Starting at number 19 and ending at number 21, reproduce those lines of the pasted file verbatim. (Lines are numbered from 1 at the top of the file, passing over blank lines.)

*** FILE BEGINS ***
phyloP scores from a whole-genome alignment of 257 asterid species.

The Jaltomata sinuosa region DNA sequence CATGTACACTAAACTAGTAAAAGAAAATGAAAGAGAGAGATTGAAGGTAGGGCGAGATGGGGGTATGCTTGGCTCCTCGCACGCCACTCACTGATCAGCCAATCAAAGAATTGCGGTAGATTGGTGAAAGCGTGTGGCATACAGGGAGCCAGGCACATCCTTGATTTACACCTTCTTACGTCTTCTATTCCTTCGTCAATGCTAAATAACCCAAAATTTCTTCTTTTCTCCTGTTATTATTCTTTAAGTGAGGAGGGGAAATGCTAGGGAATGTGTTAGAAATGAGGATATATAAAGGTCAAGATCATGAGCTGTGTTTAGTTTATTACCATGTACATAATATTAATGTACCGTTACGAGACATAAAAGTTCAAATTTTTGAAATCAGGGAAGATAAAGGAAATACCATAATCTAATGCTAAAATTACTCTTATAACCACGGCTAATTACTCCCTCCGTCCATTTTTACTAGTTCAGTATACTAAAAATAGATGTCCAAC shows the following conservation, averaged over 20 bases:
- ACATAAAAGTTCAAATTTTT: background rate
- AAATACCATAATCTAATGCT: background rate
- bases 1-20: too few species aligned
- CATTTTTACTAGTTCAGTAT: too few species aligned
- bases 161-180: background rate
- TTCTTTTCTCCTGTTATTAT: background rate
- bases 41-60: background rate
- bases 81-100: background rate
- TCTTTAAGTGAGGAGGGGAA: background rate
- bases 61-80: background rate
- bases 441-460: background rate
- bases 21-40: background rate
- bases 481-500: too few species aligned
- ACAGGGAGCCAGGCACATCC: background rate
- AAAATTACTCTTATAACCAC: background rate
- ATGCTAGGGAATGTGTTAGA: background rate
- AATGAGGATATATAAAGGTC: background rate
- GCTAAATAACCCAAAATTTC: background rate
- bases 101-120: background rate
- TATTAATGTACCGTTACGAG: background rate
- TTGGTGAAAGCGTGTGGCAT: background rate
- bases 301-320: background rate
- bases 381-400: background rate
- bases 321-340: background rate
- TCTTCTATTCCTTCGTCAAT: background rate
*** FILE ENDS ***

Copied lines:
- AATGAGGATATATAAAGGTC: background rate
- GCTAAATAACCCAAAATTTC: background rate
- bases 101-120: background rate